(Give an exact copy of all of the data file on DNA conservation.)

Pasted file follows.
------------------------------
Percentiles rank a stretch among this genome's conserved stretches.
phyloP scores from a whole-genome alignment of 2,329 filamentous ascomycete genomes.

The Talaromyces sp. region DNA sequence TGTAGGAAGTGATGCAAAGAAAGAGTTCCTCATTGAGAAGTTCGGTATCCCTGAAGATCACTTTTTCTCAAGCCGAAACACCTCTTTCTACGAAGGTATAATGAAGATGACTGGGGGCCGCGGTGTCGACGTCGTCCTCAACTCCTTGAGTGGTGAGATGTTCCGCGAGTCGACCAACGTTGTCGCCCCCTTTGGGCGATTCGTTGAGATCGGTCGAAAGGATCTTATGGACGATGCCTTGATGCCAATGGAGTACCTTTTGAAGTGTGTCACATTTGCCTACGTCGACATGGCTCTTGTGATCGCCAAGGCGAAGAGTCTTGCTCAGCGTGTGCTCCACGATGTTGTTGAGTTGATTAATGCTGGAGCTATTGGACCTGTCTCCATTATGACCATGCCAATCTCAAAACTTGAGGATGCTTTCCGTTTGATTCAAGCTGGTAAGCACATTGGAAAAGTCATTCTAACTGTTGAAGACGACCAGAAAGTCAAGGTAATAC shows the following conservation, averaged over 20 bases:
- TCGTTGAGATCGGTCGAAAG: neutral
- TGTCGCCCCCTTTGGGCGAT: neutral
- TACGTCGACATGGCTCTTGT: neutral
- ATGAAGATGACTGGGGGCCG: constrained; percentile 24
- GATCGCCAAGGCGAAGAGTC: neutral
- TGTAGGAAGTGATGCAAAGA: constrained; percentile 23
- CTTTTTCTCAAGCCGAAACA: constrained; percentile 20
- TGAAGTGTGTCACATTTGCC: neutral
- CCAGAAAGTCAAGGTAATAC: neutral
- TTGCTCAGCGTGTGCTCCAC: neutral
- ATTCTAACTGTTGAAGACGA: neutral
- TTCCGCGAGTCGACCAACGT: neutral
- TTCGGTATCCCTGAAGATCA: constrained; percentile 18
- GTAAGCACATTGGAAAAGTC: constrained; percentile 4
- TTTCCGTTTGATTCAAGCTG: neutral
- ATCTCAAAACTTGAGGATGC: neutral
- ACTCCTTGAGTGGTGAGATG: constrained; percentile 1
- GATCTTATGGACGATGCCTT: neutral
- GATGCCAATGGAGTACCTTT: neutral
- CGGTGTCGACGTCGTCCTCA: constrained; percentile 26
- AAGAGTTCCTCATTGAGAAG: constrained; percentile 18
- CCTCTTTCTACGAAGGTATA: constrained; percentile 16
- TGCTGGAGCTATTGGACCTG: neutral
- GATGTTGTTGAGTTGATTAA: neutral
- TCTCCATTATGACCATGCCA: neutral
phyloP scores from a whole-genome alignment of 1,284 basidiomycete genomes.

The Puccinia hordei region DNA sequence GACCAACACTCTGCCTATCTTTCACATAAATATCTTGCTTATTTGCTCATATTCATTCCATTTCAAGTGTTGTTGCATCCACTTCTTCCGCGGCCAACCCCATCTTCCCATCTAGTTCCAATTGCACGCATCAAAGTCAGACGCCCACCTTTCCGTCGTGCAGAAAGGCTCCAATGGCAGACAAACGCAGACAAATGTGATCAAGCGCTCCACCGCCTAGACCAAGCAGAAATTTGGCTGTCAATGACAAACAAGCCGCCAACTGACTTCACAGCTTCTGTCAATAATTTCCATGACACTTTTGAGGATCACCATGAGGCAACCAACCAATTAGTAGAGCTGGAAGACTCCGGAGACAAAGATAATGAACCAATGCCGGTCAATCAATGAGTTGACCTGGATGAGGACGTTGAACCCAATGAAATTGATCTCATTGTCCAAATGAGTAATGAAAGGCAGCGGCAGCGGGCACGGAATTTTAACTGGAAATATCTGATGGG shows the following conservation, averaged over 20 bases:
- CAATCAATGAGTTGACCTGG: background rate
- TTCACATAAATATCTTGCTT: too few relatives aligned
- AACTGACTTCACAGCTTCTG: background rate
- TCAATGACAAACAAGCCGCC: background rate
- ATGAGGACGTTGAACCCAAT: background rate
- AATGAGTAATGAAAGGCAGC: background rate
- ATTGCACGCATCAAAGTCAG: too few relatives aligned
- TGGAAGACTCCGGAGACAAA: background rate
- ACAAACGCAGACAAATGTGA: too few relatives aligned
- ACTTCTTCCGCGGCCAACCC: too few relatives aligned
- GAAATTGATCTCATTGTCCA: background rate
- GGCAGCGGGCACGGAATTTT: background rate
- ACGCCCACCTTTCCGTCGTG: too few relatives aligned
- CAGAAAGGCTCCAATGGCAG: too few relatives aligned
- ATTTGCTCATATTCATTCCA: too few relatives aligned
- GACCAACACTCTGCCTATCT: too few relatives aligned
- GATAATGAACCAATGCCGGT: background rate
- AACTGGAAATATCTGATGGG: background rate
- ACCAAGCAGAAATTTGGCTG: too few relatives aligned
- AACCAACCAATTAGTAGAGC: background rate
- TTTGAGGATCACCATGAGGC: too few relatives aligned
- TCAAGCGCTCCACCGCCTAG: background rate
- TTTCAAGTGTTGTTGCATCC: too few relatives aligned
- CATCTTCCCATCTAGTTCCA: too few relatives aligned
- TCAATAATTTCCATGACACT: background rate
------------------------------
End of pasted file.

Percentiles rank a stretch among this genome's conserved stretches.
phyloP scores from a whole-genome alignment of 2,329 filamentous ascomycete genomes.

The Talaromyces sp. region DNA sequence TGTAGGAAGTGATGCAAAGAAAGAGTTCCTCATTGAGAAGTTCGGTATCCCTGAAGATCACTTTTTCTCAAGCCGAAACACCTCTTTCTACGAAGGTATAATGAAGATGACTGGGGGCCGCGGTGTCGACGTCGTCCTCAACTCCTTGAGTGGTGAGATGTTCCGCGAGTCGACCAACGTTGTCGCCCCCTTTGGGCGATTCGTTGAGATCGGTCGAAAGGATCTTATGGACGATGCCTTGATGCCAATGGAGTACCTTTTGAAGTGTGTCACATTTGCCTACGTCGACATGGCTCTTGTGATCGCCAAGGCGAAGAGTCTTGCTCAGCGTGTGCTCCACGATGTTGTTGAGTTGATTAATGCTGGAGCTATTGGACCTGTCTCCATTATGACCATGCCAATCTCAAAACTTGAGGATGCTTTCCGTTTGATTCAAGCTGGTAAGCACATTGGAAAAGTCATTCTAACTGTTGAAGACGACCAGAAAGTCAAGGTAATAC shows the following conservation, averaged over 20 bases:
- TCGTTGAGATCGGTCGAAAG: neutral
- TGTCGCCCCCTTTGGGCGAT: neutral
- TACGTCGACATGGCTCTTGT: neutral
- ATGAAGATGACTGGGGGCCG: constrained; percentile 24
- GATCGCCAAGGCGAAGAGTC: neutral
- TGTAGGAAGTGATGCAAAGA: constrained; percentile 23
- CTTTTTCTCAAGCCGAAACA: constrained; percentile 20
- TGAAGTGTGTCACATTTGCC: neutral
- CCAGAAAGTCAAGGTAATAC: neutral
- TTGCTCAGCGTGTGCTCCAC: neutral
- ATTCTAACTGTTGAAGACGA: neutral
- TTCCGCGAGTCGACCAACGT: neutral
- TTCGGTATCCCTGAAGATCA: constrained; percentile 18
- GTAAGCACATTGGAAAAGTC: constrained; percentile 4
- TTTCCGTTTGATTCAAGCTG: neutral
- ATCTCAAAACTTGAGGATGC: neutral
- ACTCCTTGAGTGGTGAGATG: constrained; percentile 1
- GATCTTATGGACGATGCCTT: neutral
- GATGCCAATGGAGTACCTTT: neutral
- CGGTGTCGACGTCGTCCTCA: constrained; percentile 26
- AAGAGTTCCTCATTGAGAAG: constrained; percentile 18
- CCTCTTTCTACGAAGGTATA: constrained; percentile 16
- TGCTGGAGCTATTGGACCTG: neutral
- GATGTTGTTGAGTTGATTAA: neutral
- TCTCCATTATGACCATGCCA: neutral
phyloP scores from a whole-genome alignment of 1,284 basidiomycete genomes.

The Puccinia hordei region DNA sequence GACCAACACTCTGCCTATCTTTCACATAAATATCTTGCTTATTTGCTCATATTCATTCCATTTCAAGTGTTGTTGCATCCACTTCTTCCGCGGCCAACCCCATCTTCCCATCTAGTTCCAATTGCACGCATCAAAGTCAGACGCCCACCTTTCCGTCGTGCAGAAAGGCTCCAATGGCAGACAAACGCAGACAAATGTGATCAAGCGCTCCACCGCCTAGACCAAGCAGAAATTTGGCTGTCAATGACAAACAAGCCGCCAACTGACTTCACAGCTTCTGTCAATAATTTCCATGACACTTTTGAGGATCACCATGAGGCAACCAACCAATTAGTAGAGCTGGAAGACTCCGGAGACAAAGATAATGAACCAATGCCGGTCAATCAATGAGTTGACCTGGATGAGGACGTTGAACCCAATGAAATTGATCTCATTGTCCAAATGAGTAATGAAAGGCAGCGGCAGCGGGCACGGAATTTTAACTGGAAATATCTGATGGG shows the following conservation, averaged over 20 bases:
- CAATCAATGAGTTGACCTGG: background rate
- TTCACATAAATATCTTGCTT: too few relatives aligned
- AACTGACTTCACAGCTTCTG: background rate
- TCAATGACAAACAAGCCGCC: background rate
- ATGAGGACGTTGAACCCAAT: background rate
- AATGAGTAATGAAAGGCAGC: background rate
- ATTGCACGCATCAAAGTCAG: too few relatives aligned
- TGGAAGACTCCGGAGACAAA: background rate
- ACAAACGCAGACAAATGTGA: too few relatives aligned
- ACTTCTTCCGCGGCCAACCC: too few relatives aligned
- GAAATTGATCTCATTGTCCA: background rate
- GGCAGCGGGCACGGAATTTT: background rate
- ACGCCCACCTTTCCGTCGTG: too few relatives aligned
- CAGAAAGGCTCCAATGGCAG: too few relatives aligned
- ATTTGCTCATATTCATTCCA: too few relatives aligned
- GACCAACACTCTGCCTATCT: too few relatives aligned
- GATAATGAACCAATGCCGGT: background rate
- AACTGGAAATATCTGATGGG: background rate
- ACCAAGCAGAAATTTGGCTG: too few relatives aligned
- AACCAACCAATTAGTAGAGC: background rate
- TTTGAGGATCACCATGAGGC: too few relatives aligned
- TCAAGCGCTCCACCGCCTAG: background rate
- TTTCAAGTGTTGTTGCATCC: too few relatives aligned
- CATCTTCCCATCTAGTTCCA: too few relatives aligned
- TCAATAATTTCCATGACACT: background rate